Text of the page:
Genomic DNA was extracted from white blood cells using the QIAamp DNA blood mini kit (Qiagen, Hilden, Germany). Two SNP sites of the NPC1L1 gene (g-762T>C rs2073548 and g1679C>G rs2072183) were selected because the frequencies of all other sites were ≤ 2% in the Chinese population, as measured by genotyping 25 randomly selected control patients (S2 Table). The frequencies were similar to those reported by Chen et al. . Genotyping was performed using Taqman allelic discrimination assays (Applied Biosystems, Foster City, CA, USA) on ABI 7900 (Applied Biosystems). Endpoint results were obtained by Sequence Detection System Software (Applied Biosystems).
Relative mRNA quantification
Total hepatic RNA was extracted with TRIzol® (Invitrogen, Carlsbad, CA, USA) and reverse transcribed into cDNA with the High-Capacity cDNA Reverse Transcript Kit (Applied Biosystems) and diluted 1:10 with DNase and RNase-free H2O. Real-time PCR was performed on an ABI 7900 using the SYBR Green assay (primer sequences were available on request) as described previously . The delta-Ct method was used to calculate mRNA expression levels (expressed by ratio = 2-deltaCt *100%), using Cyclophilin A as the control gene.
Analysis of biliary lipids
Biliary cholesterol, bile acids, and phospholipids were extracted from gallbladder bile by FOLCH (chloroform/methanol = 2/1) and measured enzymatically as described . CSIs were calculated using Carey’s critical table .
Qualitative data were compared using the Chi-square test. Quantitative data were expressed as means ± standard error of the mean and compared by analysis of variance. A post-hoc least significant difference test was performed to assess which genotypes were significantly different. The analysis was performed using SPSS 17.0 software (SPSS Inc., Chicago, IL, USA). Analysis of Hardy-Weinberg and haplotypes were performed by online SHEsis software (http://analysis.bio-x.cn/myAnalysis.php). Statistical significance was set at P<0.05.
Distribution of genotypes and alleles between groups
In this study, we genotyped the 762T>C and 1679C>G loci of the NPC1L1 gene. The allelic distributions of both loci were in line with Hardy–Weinberg disequilibrium (D’ value = 0.851, R2 value = 0.958). In both cohorts I and II, the minor allele frequency (MAF) of g1679C>G (rs2072183) was significantly higher in GS than in GSF as shown in Table 1. When the two cohorts were combined, the MAF of g1679C>G (rs2072183) was 38.8% in the GS group and 32.8% in the GSF group, respectively, P<0.01. The odds ratio (OR) for an association of the minor allele with gallstone disease was 1.30 (95% CI: 1.09–1.55, P<0.01) for all patients, and was 1.54 (95%CI: 1.19~1.99, P<0.01) in male and 1.12 (95%CI: 0.89~1.43, P>0.05) in female, respectively (S3 Table).
The MAF of g-762T>C (rs2073548) was similar between GS and GSF in cohort I, but significantly higher in GS (36.3%) than in GSF (30.5%) in cohort II. When the two cohorts were combined, no significant difference in MAF between GS (35.9%) and GSF (32.4%) (Table 1) was present. The OR for an association of the minor allele with gallstone disease was 1.34 (95%: 1.03~1.74, P<0.05) in males and 1.04 (0.82~1.32) in females (S3 Table). Haplotype analysis showed that the C-G haplotype was associated with gallstone disease, with OR = 1.23 (95% CI: 1.02–1.47, P<0.05, Table 2).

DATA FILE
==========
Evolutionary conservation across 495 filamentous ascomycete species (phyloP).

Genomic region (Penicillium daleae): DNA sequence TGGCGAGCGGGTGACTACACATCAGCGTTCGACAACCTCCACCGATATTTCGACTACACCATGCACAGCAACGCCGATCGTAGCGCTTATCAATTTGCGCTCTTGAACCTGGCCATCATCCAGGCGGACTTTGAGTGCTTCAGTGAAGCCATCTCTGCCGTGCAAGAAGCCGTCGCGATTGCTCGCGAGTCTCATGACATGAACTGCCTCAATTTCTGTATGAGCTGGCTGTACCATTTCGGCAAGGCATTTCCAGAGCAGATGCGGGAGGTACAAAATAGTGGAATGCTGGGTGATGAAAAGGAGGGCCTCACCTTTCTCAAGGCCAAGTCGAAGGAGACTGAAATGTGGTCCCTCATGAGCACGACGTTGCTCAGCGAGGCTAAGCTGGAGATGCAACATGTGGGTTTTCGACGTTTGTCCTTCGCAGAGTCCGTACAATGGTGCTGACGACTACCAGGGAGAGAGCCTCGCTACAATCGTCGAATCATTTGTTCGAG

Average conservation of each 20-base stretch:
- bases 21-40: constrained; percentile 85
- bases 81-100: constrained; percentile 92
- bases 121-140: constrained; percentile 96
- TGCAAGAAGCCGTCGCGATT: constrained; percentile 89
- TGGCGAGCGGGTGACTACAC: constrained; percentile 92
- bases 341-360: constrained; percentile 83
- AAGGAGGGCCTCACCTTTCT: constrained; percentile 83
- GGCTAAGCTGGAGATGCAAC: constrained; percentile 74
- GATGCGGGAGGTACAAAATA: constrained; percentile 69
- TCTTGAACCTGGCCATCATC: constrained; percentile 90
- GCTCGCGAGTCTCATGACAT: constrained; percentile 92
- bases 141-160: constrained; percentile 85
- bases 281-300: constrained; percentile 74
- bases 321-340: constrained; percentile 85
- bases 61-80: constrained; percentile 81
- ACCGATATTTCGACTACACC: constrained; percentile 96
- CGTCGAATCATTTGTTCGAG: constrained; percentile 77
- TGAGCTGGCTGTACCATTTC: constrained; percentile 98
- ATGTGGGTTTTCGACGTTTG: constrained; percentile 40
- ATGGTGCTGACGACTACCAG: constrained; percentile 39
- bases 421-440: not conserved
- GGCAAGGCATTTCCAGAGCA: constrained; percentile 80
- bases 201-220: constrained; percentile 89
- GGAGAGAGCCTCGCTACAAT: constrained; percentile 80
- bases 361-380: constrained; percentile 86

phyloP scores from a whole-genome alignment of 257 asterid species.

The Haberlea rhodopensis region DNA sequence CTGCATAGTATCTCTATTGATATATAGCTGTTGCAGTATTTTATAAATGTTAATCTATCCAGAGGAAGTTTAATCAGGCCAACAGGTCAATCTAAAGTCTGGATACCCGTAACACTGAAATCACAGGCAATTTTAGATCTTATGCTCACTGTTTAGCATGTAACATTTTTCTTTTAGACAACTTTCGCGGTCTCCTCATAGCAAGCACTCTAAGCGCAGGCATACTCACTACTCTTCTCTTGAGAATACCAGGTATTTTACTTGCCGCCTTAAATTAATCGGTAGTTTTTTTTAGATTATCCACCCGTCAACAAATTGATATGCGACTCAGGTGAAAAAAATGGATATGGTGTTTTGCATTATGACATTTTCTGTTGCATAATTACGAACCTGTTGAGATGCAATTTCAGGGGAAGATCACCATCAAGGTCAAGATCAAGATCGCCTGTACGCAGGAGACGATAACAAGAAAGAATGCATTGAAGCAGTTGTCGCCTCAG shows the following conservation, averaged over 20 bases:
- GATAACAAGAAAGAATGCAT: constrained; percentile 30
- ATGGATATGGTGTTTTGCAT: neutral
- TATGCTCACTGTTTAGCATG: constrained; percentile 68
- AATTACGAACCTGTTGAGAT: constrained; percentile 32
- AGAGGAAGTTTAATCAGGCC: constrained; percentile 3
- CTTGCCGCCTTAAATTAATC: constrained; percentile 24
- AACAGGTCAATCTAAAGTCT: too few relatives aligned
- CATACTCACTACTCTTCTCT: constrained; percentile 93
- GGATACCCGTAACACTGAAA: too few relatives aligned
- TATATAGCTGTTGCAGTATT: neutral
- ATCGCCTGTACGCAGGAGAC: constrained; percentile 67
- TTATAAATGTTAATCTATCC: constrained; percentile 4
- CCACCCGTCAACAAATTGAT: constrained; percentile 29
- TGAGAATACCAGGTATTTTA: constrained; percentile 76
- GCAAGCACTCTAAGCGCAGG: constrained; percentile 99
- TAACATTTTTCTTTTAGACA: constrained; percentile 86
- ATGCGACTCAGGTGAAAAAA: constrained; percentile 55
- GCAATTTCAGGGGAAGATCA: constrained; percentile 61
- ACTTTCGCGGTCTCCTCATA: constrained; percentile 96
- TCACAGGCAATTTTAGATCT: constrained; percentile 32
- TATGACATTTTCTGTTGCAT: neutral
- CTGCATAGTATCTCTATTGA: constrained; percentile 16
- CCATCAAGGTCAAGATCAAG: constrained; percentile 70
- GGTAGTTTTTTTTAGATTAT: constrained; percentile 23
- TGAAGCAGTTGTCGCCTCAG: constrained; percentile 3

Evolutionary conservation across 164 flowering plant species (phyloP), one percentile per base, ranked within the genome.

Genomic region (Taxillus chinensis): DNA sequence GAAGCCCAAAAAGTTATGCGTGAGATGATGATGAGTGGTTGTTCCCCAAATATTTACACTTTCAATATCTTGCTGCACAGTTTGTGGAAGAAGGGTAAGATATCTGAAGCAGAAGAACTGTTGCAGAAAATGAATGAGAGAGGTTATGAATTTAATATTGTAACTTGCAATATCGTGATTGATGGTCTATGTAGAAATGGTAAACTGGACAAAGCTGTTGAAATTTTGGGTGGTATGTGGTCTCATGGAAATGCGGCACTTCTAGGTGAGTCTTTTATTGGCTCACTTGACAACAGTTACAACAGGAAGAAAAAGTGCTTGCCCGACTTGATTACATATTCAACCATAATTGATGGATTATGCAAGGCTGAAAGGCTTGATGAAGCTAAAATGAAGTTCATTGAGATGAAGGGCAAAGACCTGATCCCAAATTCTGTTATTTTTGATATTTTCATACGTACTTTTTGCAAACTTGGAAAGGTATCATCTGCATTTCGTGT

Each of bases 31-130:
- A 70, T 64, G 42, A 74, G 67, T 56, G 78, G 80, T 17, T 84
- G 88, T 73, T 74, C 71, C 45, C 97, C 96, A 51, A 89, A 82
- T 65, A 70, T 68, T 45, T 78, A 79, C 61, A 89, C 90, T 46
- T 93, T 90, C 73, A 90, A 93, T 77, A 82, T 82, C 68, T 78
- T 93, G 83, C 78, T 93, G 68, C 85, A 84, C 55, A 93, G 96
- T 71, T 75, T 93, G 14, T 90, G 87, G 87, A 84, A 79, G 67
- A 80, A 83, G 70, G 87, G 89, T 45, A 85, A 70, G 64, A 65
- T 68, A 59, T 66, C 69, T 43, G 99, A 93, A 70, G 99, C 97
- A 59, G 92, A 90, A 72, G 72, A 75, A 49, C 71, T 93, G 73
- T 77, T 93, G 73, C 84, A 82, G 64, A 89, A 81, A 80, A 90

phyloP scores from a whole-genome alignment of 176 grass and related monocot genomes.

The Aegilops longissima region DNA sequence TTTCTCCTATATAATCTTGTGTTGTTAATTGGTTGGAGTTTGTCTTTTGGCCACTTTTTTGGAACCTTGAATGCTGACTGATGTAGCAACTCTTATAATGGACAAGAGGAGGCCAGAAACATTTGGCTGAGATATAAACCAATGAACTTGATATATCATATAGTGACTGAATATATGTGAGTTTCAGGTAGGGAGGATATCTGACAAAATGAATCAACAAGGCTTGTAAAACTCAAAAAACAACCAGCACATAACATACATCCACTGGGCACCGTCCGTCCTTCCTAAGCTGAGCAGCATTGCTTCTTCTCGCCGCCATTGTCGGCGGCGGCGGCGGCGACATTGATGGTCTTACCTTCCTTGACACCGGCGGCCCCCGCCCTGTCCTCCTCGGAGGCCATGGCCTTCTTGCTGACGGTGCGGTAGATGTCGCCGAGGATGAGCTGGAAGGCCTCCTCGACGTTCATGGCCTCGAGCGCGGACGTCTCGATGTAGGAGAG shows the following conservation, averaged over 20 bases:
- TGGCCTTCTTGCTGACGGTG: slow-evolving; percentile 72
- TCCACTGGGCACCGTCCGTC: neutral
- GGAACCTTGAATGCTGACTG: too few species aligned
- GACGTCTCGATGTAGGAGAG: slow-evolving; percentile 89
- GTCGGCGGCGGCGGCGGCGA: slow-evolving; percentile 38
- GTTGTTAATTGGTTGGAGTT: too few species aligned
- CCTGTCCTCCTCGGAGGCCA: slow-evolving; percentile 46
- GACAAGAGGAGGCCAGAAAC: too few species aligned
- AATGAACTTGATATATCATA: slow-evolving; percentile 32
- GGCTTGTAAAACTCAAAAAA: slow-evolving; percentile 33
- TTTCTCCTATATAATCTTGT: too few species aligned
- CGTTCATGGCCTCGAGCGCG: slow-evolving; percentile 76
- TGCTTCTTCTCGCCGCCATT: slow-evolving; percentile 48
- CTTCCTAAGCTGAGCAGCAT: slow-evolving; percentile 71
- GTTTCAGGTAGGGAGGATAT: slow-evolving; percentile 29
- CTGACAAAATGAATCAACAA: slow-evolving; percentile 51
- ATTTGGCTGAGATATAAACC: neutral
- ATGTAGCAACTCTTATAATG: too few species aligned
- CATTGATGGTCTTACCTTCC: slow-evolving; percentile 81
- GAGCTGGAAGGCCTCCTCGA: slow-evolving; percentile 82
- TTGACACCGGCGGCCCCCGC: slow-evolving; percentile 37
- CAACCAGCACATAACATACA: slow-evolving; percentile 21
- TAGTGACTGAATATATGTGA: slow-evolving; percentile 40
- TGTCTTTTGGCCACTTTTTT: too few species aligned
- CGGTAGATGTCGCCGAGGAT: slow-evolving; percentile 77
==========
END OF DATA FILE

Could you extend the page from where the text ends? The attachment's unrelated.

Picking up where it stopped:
Hepatic NPC1L1 expression and biliary lipid composition among genotypes
Patients carrying CC genotype of the g1679C>G loci had significantly higher hepatic NPC1L1 mRNA expression than the GG or GC genotypes (P<0.05, Fig 1B), which was significant in females as well (P<0.05, S4 Table) and a similar trend in males (P = 0.109, S4 Table). No difference in ABCG5 or ABCG8 mRNA expression was found in either gender or all the subjects combined among genotypes (P>0.05, Fig 1B and S4 Table). In contrast, the biliary cholesterol molar percentages and CSIs were significantly higher in patients carrying the GG genotype (cholesterol molar percentage: 7.67±0.31; CSI: 1.06±0.04) and GC genotype (cholesterol molar percentage: 7.53±0.14; CSI: 1.06±0.02) than in patients carrying the CC genotype (cholesterol molar percentage: 6.52±0.22; CSI: 0.90±0.03, P<0.05, Table 3).
(A) g-762T>C polymorphism and (B) g1679C>G polymorphism. ‘a’ vs ‘b’: P<0.01 by ANOVA, post-hoc LSD analysis.
Cholesterol gallstone disease is a global problem that is influenced by several interacting genetic and environmental factors . The pathogenesis of gallstone disease is complex involving imbalances in the secretion of biliary cholesterol and bile acids, crystallization/nucleation of cholesterol, impaired gallbladder and intestinal motility, and altered mucin secretion. NPC1L1 has a critical role in cholesterol metabolism and, although its genetic variation has been widely reported, little is known regarding the association of these variants with gallstone disease.
Here, we reported that the MAF of the g1679C>G loci of NPC1L1 is higher in the GS than in the GSF group, as well as the C-G haplotype. Ours is the first study to suggest increased susceptibility to gallstone disease among Chinese individuals carrying the G allele of g1679C>G. During the preparation of this manuscript, inconsistence results concerning the association between the NPC1L1 common polymorphism with gallstone disease in European populations were reported [17–19]. Lauridsen et al genotyped NPC1L1 variants in 67,384 individuals from the general population in Copenhagen and found genotype score associated with a 22% increase in risk of symptomatic gallstone disease, especially in women . However, such association could not be confirmed in studies by Ference et al (on European descents), or Rodriguez et al (on women of European ancestry), or when the three data were combined .